Play it safe!
Study with 950 managers from a public institution investigates frequency and causes of defensive decisions
Despite their better judgment, decision-makers such as managers often don’t pick what is objectively the best option. Instead, they opt for a safer alternative that protects them against negative repercussions. A research team from the Max Planck Institute for Human Development has investigated how often decision-makers make such defensive decisions and how this behavior is fueled by a negative error culture and a lack of open communication. To this end, they surveyed 950 managers from the public sector. Their findings have been published in the journal Business Research.
Whether in private corporations or in the public sector, managers are constantly making decisions that have implications for their colleagues, the organization and, of course, themselves. Ideally, they will choose the option that is best for the organization. But that’s not always what happens. Often they decide on an alternative that is suboptimal from the organization's perspective in order to cover their own back. This alternative may be more convenient, meet with less resistance, or ensure that someone else will get the blame if things go wrong.
To investigate the frequency and causes of such defensive decisions, a team from the Max Planck Institute for Human Development surveyed 950 managers from all hierarchy levels of a public sector organization. Around 80% of respondents reported that at least one of the ten most important decisions they had made in the past 12 months had been defensive. On average, some 25% of the most important decisions made were not in the organization's best interest. What’s more, preliminary findings from private corporations show that defensive decisions are even more widespread there.
“Defensive decisions are common in many organizations—whether in the public sector, in private companies, or in hospitals. Even at the highest levels of management, there are decision-makers who make many important decisions not in the organization’s best interests, but to protect themselves against negative repercussions. In our study, we also found a link between the organizational culture and the frequency of defensive decisions,” says Florian Artinger, researcher inthe Center for Adaptive Rationality at the Max Planck Institute for Human Developmentand cofounder of Simply Rational GmbH, a spin-off company of the Institute.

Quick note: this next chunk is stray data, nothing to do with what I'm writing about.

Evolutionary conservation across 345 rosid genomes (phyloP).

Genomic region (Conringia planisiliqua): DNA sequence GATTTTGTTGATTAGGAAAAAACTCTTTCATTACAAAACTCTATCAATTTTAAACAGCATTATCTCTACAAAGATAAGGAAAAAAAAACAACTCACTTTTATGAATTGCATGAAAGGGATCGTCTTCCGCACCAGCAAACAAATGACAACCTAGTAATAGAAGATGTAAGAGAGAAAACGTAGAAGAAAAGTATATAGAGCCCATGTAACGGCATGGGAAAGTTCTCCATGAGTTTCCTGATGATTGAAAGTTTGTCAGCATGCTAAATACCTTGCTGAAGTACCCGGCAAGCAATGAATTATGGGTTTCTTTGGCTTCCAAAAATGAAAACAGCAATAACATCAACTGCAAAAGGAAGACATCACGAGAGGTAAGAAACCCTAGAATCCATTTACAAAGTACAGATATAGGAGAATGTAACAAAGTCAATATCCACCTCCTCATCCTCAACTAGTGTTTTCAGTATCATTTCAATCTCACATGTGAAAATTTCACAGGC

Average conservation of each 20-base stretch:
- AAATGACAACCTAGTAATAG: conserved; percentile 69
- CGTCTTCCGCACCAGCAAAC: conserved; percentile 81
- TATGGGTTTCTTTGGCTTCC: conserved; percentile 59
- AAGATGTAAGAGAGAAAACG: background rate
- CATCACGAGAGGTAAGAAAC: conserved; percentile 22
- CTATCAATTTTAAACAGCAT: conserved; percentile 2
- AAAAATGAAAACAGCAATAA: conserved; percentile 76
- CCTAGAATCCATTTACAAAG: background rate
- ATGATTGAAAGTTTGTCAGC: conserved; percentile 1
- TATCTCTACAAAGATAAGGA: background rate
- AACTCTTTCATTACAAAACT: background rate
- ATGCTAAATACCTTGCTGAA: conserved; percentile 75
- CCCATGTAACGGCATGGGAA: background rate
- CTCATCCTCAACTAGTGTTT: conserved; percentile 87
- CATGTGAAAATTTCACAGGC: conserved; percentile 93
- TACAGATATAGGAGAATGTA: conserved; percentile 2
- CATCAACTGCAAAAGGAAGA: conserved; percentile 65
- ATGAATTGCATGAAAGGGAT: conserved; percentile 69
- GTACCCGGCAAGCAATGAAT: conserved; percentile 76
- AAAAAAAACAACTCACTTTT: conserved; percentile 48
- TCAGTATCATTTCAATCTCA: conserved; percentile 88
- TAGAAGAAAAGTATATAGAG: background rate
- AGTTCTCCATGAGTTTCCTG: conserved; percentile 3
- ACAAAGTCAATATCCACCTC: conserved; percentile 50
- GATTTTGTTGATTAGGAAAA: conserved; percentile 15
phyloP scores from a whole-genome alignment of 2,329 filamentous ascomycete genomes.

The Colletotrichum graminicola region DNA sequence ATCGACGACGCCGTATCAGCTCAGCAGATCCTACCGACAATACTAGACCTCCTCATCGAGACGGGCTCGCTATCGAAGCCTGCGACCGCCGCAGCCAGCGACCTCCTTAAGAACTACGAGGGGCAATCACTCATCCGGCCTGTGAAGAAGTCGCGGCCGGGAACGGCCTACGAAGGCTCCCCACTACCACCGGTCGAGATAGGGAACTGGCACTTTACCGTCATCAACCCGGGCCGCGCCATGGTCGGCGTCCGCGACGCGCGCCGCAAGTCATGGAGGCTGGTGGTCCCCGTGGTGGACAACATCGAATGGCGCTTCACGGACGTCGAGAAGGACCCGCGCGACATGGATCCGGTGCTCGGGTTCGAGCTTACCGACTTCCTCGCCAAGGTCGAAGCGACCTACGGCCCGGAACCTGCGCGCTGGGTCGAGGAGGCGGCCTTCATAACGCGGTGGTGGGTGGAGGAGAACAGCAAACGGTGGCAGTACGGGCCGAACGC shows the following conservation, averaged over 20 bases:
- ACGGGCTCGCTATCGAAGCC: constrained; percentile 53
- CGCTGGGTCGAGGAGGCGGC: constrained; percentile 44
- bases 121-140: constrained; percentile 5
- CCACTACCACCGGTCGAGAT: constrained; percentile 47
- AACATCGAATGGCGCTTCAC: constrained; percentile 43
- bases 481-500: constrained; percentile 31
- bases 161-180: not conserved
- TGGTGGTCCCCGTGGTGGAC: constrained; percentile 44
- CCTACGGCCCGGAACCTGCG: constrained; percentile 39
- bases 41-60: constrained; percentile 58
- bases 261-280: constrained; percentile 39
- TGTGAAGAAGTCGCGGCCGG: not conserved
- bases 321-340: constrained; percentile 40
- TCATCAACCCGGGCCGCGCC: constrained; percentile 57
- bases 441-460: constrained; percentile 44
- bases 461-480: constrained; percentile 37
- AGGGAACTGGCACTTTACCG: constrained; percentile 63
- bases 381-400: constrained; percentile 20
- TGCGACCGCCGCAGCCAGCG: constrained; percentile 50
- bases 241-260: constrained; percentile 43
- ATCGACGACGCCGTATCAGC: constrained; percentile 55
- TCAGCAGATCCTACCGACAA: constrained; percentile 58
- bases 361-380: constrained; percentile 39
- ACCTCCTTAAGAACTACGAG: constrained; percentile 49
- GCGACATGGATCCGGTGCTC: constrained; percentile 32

The decision-makers were asked how they felt about the error and communication culture in their team, both of which constitute important elements of any organizational culture. Those who rated the error culture as negative made far more defensive decisions than those who felt it was positive. Given the complex and dynamic environment in which many decision-makers operate, the best alternative is often associated with the risk of failure. In a positive error culture, there is no stigmatization of failure but people support each other when things go wrong. The research team also found defensive decisions to be associated with the communication culture of an organization. In a positive communication culture, all employees in a team feel free to express their ideas, opinions, and concerns without fear of negative repercussions. Decision makers who reported working in teams with a positive communication culture were less likely to make defensive decisions.
“Defensive decisions are not only very costly—they also have detrimental effects on innovation, leadership, and customer satisfaction. If managers are to make the best decisions for their organizations, we need to cultivate a positive error culture rather than a culture of covering your back,” says Gerd Gigerenzer, co-author of the study and Director of the Harding Center for Risk Literacy at the Max Planck Institute for Human Development and co-founder of Simply Rational.